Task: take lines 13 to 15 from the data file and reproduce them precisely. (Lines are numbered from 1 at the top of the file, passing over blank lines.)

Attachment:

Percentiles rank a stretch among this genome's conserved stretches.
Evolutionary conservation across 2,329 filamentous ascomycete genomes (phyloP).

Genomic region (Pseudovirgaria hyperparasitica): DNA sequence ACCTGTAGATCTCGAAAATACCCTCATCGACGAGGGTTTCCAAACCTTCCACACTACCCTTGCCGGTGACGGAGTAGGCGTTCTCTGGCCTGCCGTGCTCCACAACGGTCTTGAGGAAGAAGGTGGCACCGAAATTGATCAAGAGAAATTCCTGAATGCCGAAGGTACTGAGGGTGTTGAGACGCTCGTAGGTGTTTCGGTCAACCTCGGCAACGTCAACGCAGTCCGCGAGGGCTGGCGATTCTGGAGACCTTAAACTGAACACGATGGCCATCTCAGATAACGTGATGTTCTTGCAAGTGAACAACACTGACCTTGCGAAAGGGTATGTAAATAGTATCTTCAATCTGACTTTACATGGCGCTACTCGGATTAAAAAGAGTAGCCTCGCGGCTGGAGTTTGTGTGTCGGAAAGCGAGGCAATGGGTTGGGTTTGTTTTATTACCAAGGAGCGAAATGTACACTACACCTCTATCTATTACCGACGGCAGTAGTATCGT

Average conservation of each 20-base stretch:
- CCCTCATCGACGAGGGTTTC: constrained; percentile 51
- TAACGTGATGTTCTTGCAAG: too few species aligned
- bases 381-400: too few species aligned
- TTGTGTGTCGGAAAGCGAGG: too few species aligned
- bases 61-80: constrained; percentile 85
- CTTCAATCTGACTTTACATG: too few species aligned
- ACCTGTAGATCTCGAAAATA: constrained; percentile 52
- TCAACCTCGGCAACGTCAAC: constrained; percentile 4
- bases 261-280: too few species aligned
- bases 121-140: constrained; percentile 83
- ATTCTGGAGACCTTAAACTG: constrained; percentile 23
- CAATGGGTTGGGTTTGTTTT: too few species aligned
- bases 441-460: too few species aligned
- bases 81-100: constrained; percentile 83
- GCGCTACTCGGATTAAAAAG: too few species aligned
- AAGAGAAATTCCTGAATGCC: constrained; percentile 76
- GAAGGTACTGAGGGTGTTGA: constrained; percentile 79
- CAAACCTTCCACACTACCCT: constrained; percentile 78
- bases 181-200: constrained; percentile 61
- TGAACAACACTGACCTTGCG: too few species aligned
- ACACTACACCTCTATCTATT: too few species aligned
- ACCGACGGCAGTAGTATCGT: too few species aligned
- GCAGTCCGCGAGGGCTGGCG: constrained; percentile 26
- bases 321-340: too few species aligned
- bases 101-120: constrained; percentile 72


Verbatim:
- bases 261-280: too few species aligned
- bases 121-140: constrained; percentile 83
- ATTCTGGAGACCTTAAACTG: constrained; percentile 23